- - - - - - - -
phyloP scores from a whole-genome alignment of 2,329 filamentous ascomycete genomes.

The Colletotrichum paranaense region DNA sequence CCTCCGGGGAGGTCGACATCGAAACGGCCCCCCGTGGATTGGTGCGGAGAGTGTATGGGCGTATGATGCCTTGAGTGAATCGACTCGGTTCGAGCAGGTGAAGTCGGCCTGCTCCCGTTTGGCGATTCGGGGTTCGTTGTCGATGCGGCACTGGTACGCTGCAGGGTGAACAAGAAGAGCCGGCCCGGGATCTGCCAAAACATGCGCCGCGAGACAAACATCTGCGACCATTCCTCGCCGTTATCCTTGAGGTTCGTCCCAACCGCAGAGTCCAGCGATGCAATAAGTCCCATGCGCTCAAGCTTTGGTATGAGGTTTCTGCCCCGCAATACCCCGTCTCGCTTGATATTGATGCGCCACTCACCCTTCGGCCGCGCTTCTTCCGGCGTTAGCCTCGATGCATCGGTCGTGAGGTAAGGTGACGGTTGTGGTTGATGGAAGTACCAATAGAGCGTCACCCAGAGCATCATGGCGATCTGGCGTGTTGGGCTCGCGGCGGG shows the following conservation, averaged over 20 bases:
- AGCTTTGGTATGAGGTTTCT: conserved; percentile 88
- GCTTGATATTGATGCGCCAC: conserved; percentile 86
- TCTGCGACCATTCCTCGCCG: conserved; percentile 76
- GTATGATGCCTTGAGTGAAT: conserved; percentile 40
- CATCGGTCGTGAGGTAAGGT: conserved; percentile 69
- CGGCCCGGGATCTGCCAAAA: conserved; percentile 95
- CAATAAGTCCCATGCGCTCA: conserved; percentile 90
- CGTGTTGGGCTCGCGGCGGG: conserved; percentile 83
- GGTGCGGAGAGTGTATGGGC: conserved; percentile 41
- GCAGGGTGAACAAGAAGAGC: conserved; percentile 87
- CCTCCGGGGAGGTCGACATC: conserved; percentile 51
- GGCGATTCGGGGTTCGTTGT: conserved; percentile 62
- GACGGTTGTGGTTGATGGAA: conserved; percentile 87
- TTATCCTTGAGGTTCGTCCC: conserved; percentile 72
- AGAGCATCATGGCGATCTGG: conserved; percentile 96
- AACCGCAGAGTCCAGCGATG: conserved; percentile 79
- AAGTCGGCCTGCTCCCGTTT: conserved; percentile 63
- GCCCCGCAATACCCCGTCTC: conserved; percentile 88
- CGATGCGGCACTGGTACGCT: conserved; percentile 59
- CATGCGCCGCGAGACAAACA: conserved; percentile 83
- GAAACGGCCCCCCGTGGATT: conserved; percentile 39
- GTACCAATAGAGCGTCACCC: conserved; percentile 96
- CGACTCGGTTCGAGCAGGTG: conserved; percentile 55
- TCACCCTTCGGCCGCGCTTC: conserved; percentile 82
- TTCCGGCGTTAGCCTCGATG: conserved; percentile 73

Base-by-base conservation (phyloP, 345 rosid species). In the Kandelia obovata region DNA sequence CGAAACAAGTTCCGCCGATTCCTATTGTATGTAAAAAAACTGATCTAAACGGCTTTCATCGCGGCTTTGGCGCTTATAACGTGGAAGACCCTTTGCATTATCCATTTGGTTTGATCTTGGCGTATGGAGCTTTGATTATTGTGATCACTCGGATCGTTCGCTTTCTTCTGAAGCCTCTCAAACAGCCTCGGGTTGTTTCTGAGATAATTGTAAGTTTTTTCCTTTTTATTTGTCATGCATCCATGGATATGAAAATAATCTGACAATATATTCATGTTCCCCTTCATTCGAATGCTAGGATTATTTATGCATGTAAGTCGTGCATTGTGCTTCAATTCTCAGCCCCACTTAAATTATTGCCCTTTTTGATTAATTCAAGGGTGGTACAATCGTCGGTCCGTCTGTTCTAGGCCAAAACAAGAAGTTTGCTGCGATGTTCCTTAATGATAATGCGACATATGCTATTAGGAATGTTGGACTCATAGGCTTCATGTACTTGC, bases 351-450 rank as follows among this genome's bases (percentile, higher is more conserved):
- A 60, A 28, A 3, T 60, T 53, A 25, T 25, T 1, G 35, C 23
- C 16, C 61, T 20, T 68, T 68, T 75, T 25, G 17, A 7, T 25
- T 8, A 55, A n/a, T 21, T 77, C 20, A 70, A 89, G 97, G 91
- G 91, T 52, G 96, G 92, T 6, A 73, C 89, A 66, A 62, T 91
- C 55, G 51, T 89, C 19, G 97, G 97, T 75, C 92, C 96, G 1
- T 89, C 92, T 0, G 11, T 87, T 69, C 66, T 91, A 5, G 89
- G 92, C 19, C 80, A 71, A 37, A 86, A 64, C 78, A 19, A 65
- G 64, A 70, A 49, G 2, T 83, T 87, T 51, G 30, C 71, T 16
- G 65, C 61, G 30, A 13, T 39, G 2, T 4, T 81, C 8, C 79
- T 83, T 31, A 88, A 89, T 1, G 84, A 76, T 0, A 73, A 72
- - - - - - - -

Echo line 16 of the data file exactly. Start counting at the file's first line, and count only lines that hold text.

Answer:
- TTATCCTTGAGGTTCGTCCC: conserved; percentile 72